“When you’re in government you have to focus on the mission you’re trying to accomplish, the ideas you’re trying to turn into real change,” Hilton said.
Hilton’s affiliation with Conservative causes has been both informal and formal in a career that encompassed stints in advertising, marketing and business consulting. He framed his diverse work experience as beneficial for his political endeavors, noting the connection between policies themselves and their effective marketing.
“You need one to achieve the other,” Hilton said. “The thing that drives you forward is [the ability] to change something, to make the world a better place. You can’t do that if you’re not in government. Being in government requires winning elections. Winning elections requires you to persuade people to vote for you.”
The concept of greater popular involvement in government is a particular interest of Hilton’s, and also, given the recent domination of the American political system by corporate influence, a potential area of concern.
“A lot of people do feel excluded from the political process [in the U.S.],” Hilton said. “Political parties don’t necessarily represent the combination of views that they [nominally] hold.”
For Hilton, the manner in which politics has lagged behind other sectors in incorporating technology is both inexcusable and an issue that should prompt bipartisan concern.
“It’s definitely apolitical,” Hilton said. “I think people on the left and the right would agree that it’s a good thing for people to have more power and control of their lives, and I think left and right would agree that it’s a good thing if people are more involved in politics.”
At least part of the solution may, however, come from third-party organizations such as Social Teeth, a political crowd-funding site founded by Elaine Chang ’10. Hilton advises Social Teeth, which he described as “Kickstarter for political advertising.”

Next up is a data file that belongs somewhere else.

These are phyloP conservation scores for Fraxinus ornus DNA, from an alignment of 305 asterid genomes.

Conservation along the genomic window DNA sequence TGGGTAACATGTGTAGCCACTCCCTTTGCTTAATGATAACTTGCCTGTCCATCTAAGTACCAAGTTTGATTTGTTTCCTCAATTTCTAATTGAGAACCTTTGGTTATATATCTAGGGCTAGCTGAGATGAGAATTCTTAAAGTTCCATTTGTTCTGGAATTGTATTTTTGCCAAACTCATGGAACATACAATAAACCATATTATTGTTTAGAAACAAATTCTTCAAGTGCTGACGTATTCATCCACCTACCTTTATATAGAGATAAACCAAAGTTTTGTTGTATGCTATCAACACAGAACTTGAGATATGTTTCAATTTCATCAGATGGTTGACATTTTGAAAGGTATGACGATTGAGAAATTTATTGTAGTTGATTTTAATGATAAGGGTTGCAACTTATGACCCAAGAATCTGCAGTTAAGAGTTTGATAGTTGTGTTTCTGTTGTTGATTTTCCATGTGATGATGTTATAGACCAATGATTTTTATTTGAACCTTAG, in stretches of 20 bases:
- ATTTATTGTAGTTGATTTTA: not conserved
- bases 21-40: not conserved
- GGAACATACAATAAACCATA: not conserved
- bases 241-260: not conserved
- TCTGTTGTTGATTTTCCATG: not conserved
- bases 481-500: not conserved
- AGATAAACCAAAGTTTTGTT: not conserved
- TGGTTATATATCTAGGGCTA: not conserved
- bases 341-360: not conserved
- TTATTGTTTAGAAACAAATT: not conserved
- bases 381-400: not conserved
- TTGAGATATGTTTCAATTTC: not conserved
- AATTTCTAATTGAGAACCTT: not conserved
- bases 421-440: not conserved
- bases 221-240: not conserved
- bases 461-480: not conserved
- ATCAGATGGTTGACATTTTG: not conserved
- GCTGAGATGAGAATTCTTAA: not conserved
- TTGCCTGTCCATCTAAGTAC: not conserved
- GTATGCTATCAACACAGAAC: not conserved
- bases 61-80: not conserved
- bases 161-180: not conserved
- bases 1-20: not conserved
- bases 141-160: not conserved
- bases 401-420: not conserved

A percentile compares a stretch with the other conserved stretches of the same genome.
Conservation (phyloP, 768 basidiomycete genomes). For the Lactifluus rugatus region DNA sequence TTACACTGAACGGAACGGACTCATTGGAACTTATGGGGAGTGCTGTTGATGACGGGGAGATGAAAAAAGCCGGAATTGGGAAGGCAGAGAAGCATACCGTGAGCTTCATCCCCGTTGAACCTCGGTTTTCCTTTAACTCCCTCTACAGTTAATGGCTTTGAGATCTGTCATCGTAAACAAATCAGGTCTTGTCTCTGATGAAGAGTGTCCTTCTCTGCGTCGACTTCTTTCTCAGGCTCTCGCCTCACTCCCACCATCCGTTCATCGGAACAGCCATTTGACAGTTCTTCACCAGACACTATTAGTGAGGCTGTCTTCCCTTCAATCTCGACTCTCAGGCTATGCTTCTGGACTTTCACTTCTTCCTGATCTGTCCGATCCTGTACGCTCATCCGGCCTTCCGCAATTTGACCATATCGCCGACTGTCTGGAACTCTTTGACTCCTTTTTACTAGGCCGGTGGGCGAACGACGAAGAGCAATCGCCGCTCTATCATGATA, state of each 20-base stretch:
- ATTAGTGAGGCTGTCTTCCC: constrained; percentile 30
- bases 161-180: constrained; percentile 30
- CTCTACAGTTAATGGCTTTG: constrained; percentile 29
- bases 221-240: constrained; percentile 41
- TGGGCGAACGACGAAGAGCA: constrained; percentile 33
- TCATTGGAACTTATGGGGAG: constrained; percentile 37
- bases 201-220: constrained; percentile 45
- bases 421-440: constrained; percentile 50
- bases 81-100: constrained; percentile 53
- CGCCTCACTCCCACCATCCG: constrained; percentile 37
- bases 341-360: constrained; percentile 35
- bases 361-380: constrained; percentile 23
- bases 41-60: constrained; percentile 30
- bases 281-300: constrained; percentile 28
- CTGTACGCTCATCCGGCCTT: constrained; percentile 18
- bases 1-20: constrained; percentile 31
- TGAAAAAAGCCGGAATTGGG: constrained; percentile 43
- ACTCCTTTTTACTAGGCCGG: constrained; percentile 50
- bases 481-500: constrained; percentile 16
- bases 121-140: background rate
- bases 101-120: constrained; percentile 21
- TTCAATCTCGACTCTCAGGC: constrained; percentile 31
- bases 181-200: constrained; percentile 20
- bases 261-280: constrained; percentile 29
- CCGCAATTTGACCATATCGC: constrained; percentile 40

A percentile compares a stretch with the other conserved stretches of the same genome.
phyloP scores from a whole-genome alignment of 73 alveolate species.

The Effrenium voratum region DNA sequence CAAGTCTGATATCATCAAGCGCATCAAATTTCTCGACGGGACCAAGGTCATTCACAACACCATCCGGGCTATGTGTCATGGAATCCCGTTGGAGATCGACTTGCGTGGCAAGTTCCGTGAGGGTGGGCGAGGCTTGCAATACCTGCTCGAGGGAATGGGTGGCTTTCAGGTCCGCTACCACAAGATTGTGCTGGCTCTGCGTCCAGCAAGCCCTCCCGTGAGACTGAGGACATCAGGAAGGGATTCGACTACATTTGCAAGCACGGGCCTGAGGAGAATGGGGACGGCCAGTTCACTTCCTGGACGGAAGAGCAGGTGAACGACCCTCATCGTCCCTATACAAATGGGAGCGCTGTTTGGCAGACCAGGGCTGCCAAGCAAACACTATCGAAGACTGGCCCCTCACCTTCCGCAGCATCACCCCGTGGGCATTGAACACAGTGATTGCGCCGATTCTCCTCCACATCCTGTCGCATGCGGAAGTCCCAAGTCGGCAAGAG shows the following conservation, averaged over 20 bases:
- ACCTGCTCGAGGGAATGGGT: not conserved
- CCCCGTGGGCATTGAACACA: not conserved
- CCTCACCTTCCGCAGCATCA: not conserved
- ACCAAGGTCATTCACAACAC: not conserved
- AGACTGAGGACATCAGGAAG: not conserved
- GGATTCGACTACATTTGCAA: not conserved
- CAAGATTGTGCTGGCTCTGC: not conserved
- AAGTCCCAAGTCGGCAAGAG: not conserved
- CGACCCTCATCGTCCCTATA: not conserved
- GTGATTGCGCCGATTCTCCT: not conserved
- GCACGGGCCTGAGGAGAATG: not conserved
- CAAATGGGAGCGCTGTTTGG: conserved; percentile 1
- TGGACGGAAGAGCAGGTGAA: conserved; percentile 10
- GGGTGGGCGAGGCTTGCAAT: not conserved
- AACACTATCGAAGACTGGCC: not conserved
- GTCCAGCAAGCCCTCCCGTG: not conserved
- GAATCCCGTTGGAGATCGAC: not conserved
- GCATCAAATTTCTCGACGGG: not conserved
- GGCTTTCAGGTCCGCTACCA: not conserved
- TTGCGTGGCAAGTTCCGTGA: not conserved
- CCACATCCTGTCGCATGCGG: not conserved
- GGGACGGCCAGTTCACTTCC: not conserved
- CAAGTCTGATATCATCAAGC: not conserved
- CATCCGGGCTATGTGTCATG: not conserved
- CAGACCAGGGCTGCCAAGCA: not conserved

“It’s a way of putting political ads in people’s hands so that it’s not just billionaires and super PACs dominating the airwaves,” Hilton said. “I think that is a great example of how technology can make a difference in politics.”
“There are a whole range of issues that the government involves itself in that we really have the ability to rethink,” Hilton added, noting that his experiences at Stanford have made him more optimistic about society’s ability to do so. “It’s not just about politics.”
Hilton, who said he has no set date for when he might return to the U.K., said he hopes his time at Stanford helps to encourage students to challenge existing issues with new solutions. He described his focus as encompassing issues both narrow, such as a winter quarter course he will teach at the Hasso Plattner Institute of Design on Bay Area poverty, and broad, like planned research on the “post-bureaucratic age.”
“What we mean by that is how can we rethink the way government works, the way public services are delivered, taking account of the latest thinking in business and technology [and] moving away from the twentiethcentury top-down bureaucratic model,” Hilton said.